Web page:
Biden and other national Democrats should talk more like Polis does.
Return to normal isn’t just a COVID policy. It’s also an inflation-fighting policy. Administration officials keep correctly pointing out that the best way to fight inflation is to increase the productive capacity of the economy, rather than by tightening monetary policies in order to reduce real output. Some urging from the president to get out and do things — of the sort you see from New York Gov. Kathy Hochul and Mayor Eric Adams, who are also Democrats — could get more consumers to actually make that shift.
The reason I propose this as an alternative to democracy-in-danger messaging rather than a both-and approach is this:
Ever since Donald Trump was first nominated, Democrats have become enamored of the mostly wrong idea that they can win political contests through disqualification. Because Republicans are so bad — so racist, so erratic, so fascist, whatever — voters can be told they are not even an acceptable option and therefore they must vote Democratic, whatever views they hold on any other issues; whatever the actual performance record of Democratic officeholders; even if the Democratic nominee is Hillary Clinton.
They may think this messaging is powerful because it is the actual reason certain prominent conservatives like Bill Kristol have come to vote Democratic. It’s maybe even how Democrats won over rich Romney strongholds like Greenwich, Connecticut — the sorts of places where voters are most likely to think functioning democratic institutions will respond to their needs and demands. And of course it’s an appealing message for partisans because in theory it allows you to pick up more voters without adjusting your policy agenda at all. But especially without Trump on the ballot, this strategy is a mirage. Even in Greenwich, Republicans just reclaimed the state senate seat they lost in the Trump era.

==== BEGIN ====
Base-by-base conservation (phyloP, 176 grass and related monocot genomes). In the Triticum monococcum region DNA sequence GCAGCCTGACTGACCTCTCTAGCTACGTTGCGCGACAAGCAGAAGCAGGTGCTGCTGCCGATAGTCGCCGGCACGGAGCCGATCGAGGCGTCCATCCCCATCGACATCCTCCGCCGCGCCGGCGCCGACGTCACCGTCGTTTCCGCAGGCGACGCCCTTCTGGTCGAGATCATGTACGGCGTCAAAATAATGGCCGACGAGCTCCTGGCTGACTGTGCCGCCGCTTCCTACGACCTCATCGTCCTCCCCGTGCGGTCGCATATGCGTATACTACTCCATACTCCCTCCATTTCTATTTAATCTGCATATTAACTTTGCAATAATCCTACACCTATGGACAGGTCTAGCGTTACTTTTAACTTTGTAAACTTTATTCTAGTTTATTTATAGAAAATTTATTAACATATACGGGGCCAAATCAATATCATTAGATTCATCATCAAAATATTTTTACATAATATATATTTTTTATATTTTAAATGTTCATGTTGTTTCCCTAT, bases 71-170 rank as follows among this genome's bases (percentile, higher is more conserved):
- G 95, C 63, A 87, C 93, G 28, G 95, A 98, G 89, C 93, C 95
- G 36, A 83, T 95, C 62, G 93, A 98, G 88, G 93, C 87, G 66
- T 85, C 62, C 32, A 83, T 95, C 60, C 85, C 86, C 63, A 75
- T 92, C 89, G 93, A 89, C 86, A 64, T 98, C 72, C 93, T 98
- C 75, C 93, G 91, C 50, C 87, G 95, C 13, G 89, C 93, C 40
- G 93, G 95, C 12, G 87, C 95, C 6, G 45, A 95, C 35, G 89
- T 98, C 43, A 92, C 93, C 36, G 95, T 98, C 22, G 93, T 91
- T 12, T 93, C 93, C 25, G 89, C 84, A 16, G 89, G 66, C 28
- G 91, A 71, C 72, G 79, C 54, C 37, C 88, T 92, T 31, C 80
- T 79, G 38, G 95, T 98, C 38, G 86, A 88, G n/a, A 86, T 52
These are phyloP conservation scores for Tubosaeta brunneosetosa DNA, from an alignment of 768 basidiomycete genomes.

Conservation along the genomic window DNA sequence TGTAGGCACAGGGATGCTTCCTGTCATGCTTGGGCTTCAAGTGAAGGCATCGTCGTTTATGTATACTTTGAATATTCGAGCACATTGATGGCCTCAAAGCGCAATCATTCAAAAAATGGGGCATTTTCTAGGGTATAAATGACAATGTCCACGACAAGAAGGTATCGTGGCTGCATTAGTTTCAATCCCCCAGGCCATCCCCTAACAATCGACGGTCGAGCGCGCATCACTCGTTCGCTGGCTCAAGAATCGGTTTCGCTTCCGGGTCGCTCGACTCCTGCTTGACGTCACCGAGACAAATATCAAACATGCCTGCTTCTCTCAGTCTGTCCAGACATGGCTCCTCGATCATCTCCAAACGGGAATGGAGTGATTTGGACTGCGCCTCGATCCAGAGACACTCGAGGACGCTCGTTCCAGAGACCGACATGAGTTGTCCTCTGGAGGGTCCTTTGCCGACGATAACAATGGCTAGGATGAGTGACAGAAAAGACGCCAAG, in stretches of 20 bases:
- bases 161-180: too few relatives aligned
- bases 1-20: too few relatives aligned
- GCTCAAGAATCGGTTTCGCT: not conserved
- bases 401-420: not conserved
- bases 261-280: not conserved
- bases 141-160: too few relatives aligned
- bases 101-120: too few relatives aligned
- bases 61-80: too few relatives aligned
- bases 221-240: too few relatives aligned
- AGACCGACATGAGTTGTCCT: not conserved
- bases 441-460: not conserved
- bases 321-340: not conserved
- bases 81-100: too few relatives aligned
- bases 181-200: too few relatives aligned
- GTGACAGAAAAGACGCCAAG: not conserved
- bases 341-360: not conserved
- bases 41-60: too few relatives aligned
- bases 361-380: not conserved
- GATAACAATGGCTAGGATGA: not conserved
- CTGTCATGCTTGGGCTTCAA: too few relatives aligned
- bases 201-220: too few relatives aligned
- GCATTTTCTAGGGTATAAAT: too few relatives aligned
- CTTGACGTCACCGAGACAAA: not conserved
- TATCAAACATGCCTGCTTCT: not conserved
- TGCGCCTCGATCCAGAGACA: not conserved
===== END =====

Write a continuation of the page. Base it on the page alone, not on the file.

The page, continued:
Politics is virtually always about material interests. Republicans are campaigning on material interests, saying they’ll get prices down, the economy up, and schools open and focused on educating your kids. Republicans won Virginia’s elections on that message. Voters were unimpressed with Terry McAuliffe’s closing message that, after Trump, Republicans are like Trump, and therefore you must vote Democratic because Youngkin Trump Trump Trump, riots extremists Charlottesville etc etc etc.
Like it or not, satisfaction with everyday life is the ground the next election will be fought on. So don’t make fun of voters for caring about prices and shortages, and do get to work convincing them Democrats will get their lives back to normal like they said they would.
My big issue with a lot of the rhetoric about saving democracy is actually similar to some of the rhetoric about climate change. I think in both cases there is a clear danger and risk to inaction, but the rhetoric is so often catastrophic and sometimes doomist that reading about it is both extremely stressful for someone like me, and demoralizing/disempowering. The rhetoric so often feels like it's aimed towards a small group of elite corporate/government actors to accomplish some goal, and the everyday reader can only either act in their small way in advocacy/voting, or merely suffer in anxiety and fear over it.
That feeling is made worse by the disconnect I see between what politicians and elites say about saving democracy versus what they do. I think Yglesias pointed out that for how urgently many groups and politicians talk about saving democracy, the policy they pursue and the actions they take don't seem to match the level of urgency in their rhetoric. And at that point I start to wonder: is there a discrepancy between how urgent and dangerous they say the problem is versus how urgent they believe it is? Are they exaggerating the threat to maintain my attention because it's useful for them if I'm scared?
I really don't want to think like that. I want to feel like I have an accurate sense of the threat of democracy, like with climate change, without feeling helpless or like I'm being taken advantage of. January 6th unfortunately brought me back into a day of doomscrolling and losing sleep, because the coverage in the news and online was so frightening for me. And then the next day the coverage went back to normal -- that frustrates me and leaves me inclined to skepticism. I wonder how many other people might feel the way I feel about this.
Polis has done a great job, and I wish there were more Dems like him. But I'll also take DeSantis's approach over the more heavy-handed Dem governors. If DeSantis stopped with the weird banning of mask mandates, I'd like it much more. Let local communities decide what's best for themselves.